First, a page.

I have a confession to make. Despite completely agreeing with and regularly writing about how good/safe/beneficial it is to run with others, I usually run alone. One year my goal was to run with someone else once (just ONCE) a month. The only reason I succeeded is because my daughters took pity, and each agreed to join me for a short run as long as we could walk whenever they wanted for two out of the 12 months.
My laundry list of barriers is no different from anyone else’s: scheduling conflicts, anxiety over being too slow to hang with a group, having different goals than others and being set in my ways (in my case that’s code for being stubborn AF). Yet when I do run with someone else, I usually enjoy it to the point where I realize it needs to be more of a focus.
At its core, running is a solitary sport. And there are plenty of times when that’s exactly what is needed or desired. But grabbing a friend, or several, on occasion is wise too. It’s good motivation, important for mental health and, as long as you’re smart about the company, a lot of fun. Thus why running groups and races are so popular and why so many running stores offer group runs once or twice a week. The Healdsburg Running Company has even added a group pool run to their weekly schedule because solitary pool running, especially when injured, is a one-way ticket to a woe-is-me mood.
Lately, I’ve been on the injured reserve list more often than not, which further fuels my avoidance of asking anyone to go on a pokey run or even a hike. For me, work trips are the one time where running in a group is a given, and, whether I’m learning new running techniques, talking product on a run or exploring new to me places, it’s always a good excuse to get out of my comfort zone. This past week though, I was heading into a three-day running camp unable to run. I hung back as everyone else debated how far and fast to go, fully expecting to go on a solo hike. What I didn’t know was that the two professional athletes on the trip weren’t running either. One was in recovery mode from a cranky Achilles and the other was taking time off after a long season of racing. So, we all went for a hike together. Sure, there was that initial moment of, “Well this sucks,” when the rest of our group ran by, but it was three of us thinking it, not just me.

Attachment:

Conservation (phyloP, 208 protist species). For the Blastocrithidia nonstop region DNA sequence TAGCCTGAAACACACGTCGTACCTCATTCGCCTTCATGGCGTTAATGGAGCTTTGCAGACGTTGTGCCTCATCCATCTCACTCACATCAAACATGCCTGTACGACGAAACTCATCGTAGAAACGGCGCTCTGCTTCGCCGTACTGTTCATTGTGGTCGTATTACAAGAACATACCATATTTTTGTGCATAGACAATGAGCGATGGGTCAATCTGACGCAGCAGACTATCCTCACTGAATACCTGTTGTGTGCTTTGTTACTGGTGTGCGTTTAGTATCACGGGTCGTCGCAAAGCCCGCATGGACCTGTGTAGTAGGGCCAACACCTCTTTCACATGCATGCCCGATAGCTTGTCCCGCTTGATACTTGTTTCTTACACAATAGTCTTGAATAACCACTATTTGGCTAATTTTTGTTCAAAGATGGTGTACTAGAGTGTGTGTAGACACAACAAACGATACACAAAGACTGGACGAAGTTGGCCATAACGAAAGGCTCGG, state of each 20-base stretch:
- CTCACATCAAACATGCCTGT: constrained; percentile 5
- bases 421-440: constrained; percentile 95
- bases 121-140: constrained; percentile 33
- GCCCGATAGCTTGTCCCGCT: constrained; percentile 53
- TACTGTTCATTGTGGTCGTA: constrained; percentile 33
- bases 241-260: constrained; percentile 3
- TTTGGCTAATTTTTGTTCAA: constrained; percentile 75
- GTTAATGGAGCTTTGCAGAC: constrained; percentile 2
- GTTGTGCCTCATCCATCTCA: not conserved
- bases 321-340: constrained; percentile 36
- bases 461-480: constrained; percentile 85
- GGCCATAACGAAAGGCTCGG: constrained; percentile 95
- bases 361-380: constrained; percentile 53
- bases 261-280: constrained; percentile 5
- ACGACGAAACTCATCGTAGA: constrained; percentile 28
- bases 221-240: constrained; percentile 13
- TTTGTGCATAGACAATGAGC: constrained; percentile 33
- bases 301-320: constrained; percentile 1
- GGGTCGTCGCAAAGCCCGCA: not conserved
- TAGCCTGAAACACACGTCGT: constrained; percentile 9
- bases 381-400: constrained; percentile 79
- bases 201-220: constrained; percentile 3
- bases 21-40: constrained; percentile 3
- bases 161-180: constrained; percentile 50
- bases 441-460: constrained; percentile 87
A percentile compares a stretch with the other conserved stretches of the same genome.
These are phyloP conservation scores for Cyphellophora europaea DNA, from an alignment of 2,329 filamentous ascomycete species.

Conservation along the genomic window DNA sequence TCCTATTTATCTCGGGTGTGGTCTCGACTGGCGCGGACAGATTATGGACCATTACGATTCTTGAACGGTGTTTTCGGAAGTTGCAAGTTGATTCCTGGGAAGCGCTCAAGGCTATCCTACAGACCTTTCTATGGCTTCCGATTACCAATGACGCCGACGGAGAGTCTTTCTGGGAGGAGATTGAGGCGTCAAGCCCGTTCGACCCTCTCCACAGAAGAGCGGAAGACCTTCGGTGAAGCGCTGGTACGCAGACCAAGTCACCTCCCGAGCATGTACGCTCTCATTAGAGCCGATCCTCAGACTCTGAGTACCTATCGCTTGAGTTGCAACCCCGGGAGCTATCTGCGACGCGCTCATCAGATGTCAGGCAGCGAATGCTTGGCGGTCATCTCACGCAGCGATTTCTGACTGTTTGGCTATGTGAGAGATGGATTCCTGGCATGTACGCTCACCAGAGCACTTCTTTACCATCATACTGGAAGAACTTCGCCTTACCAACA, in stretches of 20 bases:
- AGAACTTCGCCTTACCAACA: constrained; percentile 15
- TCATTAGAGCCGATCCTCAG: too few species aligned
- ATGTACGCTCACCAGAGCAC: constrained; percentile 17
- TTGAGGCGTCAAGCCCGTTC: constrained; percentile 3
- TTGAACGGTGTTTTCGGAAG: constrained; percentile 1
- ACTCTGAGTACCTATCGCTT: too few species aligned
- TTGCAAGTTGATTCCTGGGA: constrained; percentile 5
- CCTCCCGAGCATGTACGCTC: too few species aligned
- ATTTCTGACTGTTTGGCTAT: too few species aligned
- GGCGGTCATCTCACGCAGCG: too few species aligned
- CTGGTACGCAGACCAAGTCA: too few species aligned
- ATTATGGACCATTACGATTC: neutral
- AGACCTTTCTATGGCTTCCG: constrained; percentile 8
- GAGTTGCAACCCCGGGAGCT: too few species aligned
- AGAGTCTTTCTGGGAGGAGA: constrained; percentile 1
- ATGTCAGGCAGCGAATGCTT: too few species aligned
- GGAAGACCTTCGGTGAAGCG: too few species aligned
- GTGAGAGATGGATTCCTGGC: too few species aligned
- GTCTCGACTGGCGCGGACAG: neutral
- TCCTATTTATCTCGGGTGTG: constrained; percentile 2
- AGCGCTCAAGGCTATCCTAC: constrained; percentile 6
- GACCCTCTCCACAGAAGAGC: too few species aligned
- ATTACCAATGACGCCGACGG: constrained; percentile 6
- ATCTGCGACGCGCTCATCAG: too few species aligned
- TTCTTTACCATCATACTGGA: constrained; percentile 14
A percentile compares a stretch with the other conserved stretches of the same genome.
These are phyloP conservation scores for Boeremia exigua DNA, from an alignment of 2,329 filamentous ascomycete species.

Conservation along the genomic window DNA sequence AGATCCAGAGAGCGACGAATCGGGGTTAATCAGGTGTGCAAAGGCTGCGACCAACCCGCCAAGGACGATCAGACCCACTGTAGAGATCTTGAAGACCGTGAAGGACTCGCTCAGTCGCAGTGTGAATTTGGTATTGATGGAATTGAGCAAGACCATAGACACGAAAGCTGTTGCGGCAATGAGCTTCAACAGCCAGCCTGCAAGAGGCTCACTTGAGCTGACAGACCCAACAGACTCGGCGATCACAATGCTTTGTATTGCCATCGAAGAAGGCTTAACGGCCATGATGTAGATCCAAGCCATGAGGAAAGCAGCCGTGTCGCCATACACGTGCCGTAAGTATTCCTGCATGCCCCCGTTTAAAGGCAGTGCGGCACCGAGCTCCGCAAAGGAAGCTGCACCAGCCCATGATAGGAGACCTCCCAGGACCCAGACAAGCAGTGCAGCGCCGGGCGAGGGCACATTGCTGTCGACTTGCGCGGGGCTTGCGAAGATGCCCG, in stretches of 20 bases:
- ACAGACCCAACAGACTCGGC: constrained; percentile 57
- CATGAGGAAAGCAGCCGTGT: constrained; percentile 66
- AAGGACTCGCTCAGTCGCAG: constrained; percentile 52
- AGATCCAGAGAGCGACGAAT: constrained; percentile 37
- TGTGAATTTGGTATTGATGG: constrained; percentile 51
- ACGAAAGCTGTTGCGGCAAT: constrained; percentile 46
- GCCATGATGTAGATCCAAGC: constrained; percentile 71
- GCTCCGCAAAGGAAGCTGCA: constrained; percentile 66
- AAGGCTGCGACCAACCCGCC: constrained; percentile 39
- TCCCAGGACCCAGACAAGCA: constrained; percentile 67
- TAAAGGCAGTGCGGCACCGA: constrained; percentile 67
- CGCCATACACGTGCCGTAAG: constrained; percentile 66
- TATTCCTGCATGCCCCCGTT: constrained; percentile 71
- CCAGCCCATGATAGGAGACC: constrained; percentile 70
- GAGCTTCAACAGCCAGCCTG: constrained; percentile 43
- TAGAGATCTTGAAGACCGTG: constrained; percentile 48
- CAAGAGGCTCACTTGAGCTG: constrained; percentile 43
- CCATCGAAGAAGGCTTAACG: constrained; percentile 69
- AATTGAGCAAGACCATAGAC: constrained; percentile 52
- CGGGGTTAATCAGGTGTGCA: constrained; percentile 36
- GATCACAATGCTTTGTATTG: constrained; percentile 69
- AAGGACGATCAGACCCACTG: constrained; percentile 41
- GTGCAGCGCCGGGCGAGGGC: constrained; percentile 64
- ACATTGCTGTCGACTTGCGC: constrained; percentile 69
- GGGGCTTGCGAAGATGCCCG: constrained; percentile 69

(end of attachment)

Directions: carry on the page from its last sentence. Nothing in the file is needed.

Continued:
Usually on a run or hike, I’ll try to mentally note all the thoughts going through my head to talk about later, but being with others meant we were all tossing our ideas into the mix. We discussed gear, PT, the magic of running and movement, #MeToo, the joy of competition, pushing yourself, wine (we happened to be in Sonoma) and whether koala farts smell like mentholated cough drops due to the fact they eat eucalyptus (if you know the answer, please share).
For those who have regular running partners, this is the norm. For the next two days it was my norm too. And it even carried over to when I got home. An early morning “coffee or run?” text from a friend who had moved to town the day before was an easy “Yes!” After hello hugs, her very first comment was, “I’m so sick of doing things alone!” We agreed we would rather do things alone than not at all, and truly appreciate the freedom to do so, but having company, at least some of the time, was rather nice too. At the end of the day, our pace was a little slower than her standard and our miles were shorter than mine. But neither of us would have changed a thing.
In fact, we’ve already scheduled another meet-up for later this week. I’m even contemplating a new goal: running with someone else once a week …